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SF 49ers: NFL Futures Outlook
by Ben Burns - 07/18/2008
Last season, the 49ers were expected to be a team on the rise. They had gone just 7-9 SU (9-7 ATS) in 2006 but had shown considerable improvement down the stretch. Most considered Mike Nolan to be a bright coach with a promising coach. Alex Smith was an up and coming quarterback, who had some new and improved receivers at his disposal. Frank Gore ranked among the best running backs in the league. The 49ers even had the benefit of two selections in the first round. Additionally, the defense had shelled out big bucks in the offseason to sign an elite cornerback, Nate Clements. Naturally, there was plenty of optimism in the Bay area. Oddsmakers originally projected the 49ers to win seven games. However, bettors quickly bet that line all the way up to 8 -115.
As you probably remember, things didn't go as planned. Not only did San Francisco fail to improve, the team actually went backwards. Despite a respectable 3-3 divisional record, the 49ers finished the season with a dismal 5-11 (5-10-1 ATS) mark. Naturally, off that type of disappointing season, expectations are significant lower for the 49ers this year. Oddsmakers are currently projecting the 49ers to win just 6.5 games. In fact, some shops still have their projected number of regular season wins at just six, although one has to lay some extra juice if choosing that option. If one doesn't mind tying up some money for several months, I believe this gives us excellent value with the "Over."
The 49ers biggest problem last season was that the offense couldn't score points. Quarterback Alex Smith struggled, as did the receiving corps. Smith would eventually get hurt, separating his shoulder in Week 4. He also argued with coach Mike Nolan. When Smith went down, Trent Dilfer, who has since retired, was terrible in relief. Frank Gore still finished with more than 1000 rushing yards (1102) while adding more than 436 receiving yards and leading the team with receptions. There are several reasons to believe that the offense will be much improved this season though.
For starters, Gore is back. He's proven to be one of the best backs in the league and should put up big numbers once again. Additionally, Smith is reportedly healthy and has "made peace" with Nolan. He'll be challenged by Shaun Hill, who was solid when given a shot at the starter's job after Dilfer got hurt. Whether it's Smith, Hill or newly acquired J.T. O'Sullivan running the show, there will be some new receiving weapons available. Isaac Bruce, a longtime "49er killer," was signed via free agency. While he's now 35 years old, Bruce still had greater than 50 receptions last season, while leading the Rams with an average of 13.3 yards per catch. The 49ers also acquired former Cardinal Bryant Johnson, also via free agency. Johnson, who was stuck behind Fitzgerald and Boldin in Arizona, has talent and should be thrilled at a chance for a bigger role. They'll join Arnaz Battle, who has been the team's most consistent receiver the past two seasons, and tight-end Vernon Davis, who had 52 receptions last season. Veteran Ashley Lelie and youngsters Jason Hill and Josh Morgan will all compete for a job and provide depth to this much improved unit. The offensive line appears to be relatively solid.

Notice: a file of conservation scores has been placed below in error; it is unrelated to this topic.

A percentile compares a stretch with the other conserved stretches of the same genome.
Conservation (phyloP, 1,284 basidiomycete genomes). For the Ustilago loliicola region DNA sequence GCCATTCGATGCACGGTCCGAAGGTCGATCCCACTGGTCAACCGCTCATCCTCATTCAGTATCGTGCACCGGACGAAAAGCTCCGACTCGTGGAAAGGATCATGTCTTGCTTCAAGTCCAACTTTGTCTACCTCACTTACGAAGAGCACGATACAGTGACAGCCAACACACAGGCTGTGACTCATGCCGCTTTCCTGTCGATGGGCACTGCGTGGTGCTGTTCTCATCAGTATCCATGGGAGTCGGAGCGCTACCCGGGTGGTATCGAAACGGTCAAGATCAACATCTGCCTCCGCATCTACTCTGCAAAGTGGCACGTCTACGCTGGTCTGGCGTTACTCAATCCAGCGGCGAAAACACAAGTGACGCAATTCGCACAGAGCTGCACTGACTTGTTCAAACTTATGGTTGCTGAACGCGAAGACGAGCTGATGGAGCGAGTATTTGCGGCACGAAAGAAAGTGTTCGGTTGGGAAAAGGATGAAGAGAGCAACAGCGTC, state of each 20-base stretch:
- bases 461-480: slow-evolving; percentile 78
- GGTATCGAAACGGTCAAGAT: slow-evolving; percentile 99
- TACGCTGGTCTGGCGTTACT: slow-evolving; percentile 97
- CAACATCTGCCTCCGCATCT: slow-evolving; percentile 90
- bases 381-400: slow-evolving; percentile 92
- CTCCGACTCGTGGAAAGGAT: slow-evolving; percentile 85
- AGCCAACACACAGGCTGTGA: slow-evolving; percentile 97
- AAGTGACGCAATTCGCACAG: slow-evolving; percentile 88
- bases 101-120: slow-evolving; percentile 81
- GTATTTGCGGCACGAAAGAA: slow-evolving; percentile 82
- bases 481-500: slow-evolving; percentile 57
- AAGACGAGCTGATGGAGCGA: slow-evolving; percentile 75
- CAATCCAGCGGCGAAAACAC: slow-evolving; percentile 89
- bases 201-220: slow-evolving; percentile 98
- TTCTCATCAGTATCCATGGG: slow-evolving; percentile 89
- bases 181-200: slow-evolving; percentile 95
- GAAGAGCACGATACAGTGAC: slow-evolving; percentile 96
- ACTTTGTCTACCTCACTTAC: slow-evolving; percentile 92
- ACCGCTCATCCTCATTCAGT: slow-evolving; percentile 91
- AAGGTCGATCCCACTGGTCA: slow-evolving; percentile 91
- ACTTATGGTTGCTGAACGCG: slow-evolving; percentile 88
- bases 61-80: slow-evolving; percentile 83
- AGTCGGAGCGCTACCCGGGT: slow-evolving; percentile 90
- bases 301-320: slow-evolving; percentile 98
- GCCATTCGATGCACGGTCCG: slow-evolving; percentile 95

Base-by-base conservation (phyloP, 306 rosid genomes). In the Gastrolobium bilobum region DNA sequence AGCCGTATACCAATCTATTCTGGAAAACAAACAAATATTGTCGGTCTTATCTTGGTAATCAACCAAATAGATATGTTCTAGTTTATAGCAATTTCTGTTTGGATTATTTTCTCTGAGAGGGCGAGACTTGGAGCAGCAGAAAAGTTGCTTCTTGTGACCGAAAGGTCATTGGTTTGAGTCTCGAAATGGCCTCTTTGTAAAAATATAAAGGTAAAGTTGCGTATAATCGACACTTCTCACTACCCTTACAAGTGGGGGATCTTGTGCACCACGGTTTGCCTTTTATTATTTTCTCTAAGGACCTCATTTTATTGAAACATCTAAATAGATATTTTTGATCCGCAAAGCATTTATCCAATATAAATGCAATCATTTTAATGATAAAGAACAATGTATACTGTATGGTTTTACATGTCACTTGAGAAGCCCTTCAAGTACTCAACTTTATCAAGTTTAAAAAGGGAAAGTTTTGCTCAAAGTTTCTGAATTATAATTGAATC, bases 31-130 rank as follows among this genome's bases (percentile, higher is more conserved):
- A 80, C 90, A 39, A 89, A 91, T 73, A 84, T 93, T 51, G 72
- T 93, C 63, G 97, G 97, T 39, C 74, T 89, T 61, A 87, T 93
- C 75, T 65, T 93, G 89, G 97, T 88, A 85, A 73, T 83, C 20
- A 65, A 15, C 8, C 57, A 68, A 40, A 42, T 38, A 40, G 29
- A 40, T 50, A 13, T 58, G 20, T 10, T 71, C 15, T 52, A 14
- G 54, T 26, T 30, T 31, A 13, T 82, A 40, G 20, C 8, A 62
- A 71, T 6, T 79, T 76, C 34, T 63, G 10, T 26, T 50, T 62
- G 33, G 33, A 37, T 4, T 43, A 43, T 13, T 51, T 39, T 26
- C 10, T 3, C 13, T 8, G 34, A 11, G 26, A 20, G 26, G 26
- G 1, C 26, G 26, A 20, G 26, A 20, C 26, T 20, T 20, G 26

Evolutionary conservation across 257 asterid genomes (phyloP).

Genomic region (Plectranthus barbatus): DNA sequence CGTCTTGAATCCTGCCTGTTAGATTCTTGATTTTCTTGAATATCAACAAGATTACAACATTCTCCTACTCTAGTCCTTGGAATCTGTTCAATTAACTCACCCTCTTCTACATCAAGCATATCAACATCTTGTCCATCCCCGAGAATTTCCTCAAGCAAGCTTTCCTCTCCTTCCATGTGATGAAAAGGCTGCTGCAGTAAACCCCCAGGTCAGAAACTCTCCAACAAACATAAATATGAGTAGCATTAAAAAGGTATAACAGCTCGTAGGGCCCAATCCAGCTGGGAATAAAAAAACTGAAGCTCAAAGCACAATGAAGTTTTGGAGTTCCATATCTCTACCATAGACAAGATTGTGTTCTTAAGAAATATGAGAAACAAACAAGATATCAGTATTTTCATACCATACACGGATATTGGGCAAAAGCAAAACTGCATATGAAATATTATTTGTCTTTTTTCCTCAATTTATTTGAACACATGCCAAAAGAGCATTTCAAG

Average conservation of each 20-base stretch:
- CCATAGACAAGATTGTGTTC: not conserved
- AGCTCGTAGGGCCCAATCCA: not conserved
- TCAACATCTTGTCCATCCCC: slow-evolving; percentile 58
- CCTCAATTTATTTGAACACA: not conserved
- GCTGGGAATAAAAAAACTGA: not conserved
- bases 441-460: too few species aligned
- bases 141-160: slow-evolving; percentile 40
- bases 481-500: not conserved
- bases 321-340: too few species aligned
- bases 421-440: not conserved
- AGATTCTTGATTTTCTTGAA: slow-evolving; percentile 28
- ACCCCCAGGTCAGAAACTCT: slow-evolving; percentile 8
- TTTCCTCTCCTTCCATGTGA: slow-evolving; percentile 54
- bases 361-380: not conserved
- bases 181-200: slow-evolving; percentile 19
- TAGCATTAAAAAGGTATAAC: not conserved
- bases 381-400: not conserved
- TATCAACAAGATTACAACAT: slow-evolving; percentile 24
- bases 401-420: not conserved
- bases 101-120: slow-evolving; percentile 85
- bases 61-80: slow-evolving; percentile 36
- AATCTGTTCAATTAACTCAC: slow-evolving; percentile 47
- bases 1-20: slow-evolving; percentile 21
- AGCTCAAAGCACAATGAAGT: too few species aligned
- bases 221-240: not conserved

Perhaps more important that the new acquisitions on the field, was the signing of "offensive guru" Mike Martz. As you'll probably remember, Martz was considered a "genius" when coaching in St. Louis, and directing the Rams explosive attack. While he eventually wore out his welcome in St. Louis, Martz also helped improve what had previously been a rather anemic Detroit attack. Whether or not one likes Martz, it's hard to imagine that the 49ers won't be significantly better offensively this season.
There's also reason for optimism on the defensive side of the ball. With Clements signed to a long-term contract, the secondary remains in relatively good shape. The defensive line lost longtime star Bryant Young to retirement, as well as Marques Douglas to free agency. However, they shelled out big bucks to sign free-agent defensive end Justin Smith while acquiring Kentwan Balmer in the first round of the draft. The linebacking corps appears to be a strength. That's largely due to the stellar play of last year's Defensive Rookie of the Year Patrick Willis.
The 49ers are also in good shape in the special teams department. Andy Lee is an excellent punter while Joe Nedney is generally an extremely reliable kicker. Long snapper Brian Jennings is also considered to be one of the best at his position. They also signed Allen Rossum to bolster the return game. San Francisco fans will likely remember Rossum, a former Steelar, as he returned a kickoff for a touchdown against them last season.
The non-divisional schedule appears fairly manageable. While the 49ers do have several tough matchups (Patriots, Cowboys, Eagles, Giants) they also face a few non-divisional opponents which ranked near the bottom of the league last season. The Jets, Bills and Dolphins all finished below .500 and had a combined record of just 12-36. The Redskins were relatively mediocre last season and are projected to finish below .500 last season. Meanwhile both the Saints and Lions finished below .500 last season. Of course, the NFC West has been one of the league's weaker divisions for quite some time now. As previously mentioned, even with all last year's problems, the 49ers still managed a 3-3 divisional record last year.
All things considered, I feel that the 49ers will be an improved team this season. If you can still find their projected number of regular season wins at six, consider a play on the 'over.'